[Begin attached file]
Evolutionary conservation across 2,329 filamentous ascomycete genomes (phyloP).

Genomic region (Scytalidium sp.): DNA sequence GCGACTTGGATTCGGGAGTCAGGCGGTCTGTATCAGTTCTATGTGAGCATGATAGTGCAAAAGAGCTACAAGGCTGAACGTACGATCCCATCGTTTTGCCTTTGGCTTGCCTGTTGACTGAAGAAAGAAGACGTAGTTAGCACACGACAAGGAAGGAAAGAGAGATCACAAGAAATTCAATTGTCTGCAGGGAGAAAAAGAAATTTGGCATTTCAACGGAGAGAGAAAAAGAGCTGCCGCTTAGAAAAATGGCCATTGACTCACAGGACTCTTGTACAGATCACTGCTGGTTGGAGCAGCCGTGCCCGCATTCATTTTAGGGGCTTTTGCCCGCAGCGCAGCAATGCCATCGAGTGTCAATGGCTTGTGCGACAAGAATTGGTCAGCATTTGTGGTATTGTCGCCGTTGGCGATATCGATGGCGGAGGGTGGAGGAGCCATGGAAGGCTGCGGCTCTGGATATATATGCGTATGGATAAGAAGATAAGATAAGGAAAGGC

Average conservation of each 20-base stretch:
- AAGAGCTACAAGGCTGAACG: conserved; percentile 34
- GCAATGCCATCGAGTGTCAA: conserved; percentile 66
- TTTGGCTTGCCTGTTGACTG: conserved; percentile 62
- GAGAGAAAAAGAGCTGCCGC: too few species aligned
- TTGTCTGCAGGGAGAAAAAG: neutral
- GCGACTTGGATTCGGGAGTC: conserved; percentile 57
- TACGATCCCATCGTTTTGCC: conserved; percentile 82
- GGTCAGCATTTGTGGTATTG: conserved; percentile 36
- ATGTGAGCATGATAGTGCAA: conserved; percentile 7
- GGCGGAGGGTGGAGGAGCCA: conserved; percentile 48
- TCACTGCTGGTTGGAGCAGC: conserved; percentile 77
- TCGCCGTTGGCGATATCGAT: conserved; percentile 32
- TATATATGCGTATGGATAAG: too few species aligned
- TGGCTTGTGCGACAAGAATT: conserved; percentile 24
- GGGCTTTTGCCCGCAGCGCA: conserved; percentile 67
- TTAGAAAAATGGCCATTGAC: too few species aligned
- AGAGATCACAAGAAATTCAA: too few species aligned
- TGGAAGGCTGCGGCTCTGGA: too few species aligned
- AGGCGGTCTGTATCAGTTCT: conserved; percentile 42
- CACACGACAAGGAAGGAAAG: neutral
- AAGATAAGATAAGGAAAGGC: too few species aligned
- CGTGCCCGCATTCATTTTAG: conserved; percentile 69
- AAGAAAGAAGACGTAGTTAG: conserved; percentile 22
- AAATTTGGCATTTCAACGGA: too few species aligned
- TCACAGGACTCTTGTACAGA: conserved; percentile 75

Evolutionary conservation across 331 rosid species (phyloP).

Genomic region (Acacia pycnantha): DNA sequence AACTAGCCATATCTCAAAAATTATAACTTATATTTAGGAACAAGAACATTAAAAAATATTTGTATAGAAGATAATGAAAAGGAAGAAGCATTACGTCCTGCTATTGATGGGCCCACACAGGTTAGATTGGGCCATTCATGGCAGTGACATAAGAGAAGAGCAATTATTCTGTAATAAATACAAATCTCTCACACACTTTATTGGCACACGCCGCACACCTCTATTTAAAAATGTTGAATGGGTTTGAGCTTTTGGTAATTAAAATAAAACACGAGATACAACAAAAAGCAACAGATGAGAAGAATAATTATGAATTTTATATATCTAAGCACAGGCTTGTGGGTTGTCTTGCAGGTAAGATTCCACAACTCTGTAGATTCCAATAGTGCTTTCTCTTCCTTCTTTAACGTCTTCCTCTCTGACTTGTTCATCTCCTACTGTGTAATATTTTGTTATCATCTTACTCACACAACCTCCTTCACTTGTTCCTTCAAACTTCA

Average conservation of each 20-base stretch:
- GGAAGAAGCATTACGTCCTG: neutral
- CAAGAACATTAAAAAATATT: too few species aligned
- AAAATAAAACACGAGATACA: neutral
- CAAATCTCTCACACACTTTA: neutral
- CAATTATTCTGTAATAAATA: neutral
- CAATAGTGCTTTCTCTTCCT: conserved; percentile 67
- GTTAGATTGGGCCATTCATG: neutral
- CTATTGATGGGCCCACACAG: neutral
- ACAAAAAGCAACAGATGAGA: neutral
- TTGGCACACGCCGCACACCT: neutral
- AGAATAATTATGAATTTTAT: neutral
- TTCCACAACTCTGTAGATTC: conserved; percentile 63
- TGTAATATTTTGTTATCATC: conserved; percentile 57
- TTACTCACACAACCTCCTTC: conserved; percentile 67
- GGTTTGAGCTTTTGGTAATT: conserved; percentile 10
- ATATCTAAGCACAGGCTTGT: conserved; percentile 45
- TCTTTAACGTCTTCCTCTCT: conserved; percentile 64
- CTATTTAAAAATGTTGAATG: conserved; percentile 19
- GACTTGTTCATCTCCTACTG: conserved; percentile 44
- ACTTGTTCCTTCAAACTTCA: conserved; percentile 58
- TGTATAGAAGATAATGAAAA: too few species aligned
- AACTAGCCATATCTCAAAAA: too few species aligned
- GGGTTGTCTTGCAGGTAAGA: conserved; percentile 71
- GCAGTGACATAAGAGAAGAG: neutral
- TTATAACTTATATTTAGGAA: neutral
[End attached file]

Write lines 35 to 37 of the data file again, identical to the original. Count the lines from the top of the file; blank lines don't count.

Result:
- CAAATCTCTCACACACTTTA: neutral
- CAATTATTCTGTAATAAATA: neutral
- CAATAGTGCTTTCTCTTCCT: conserved; percentile 67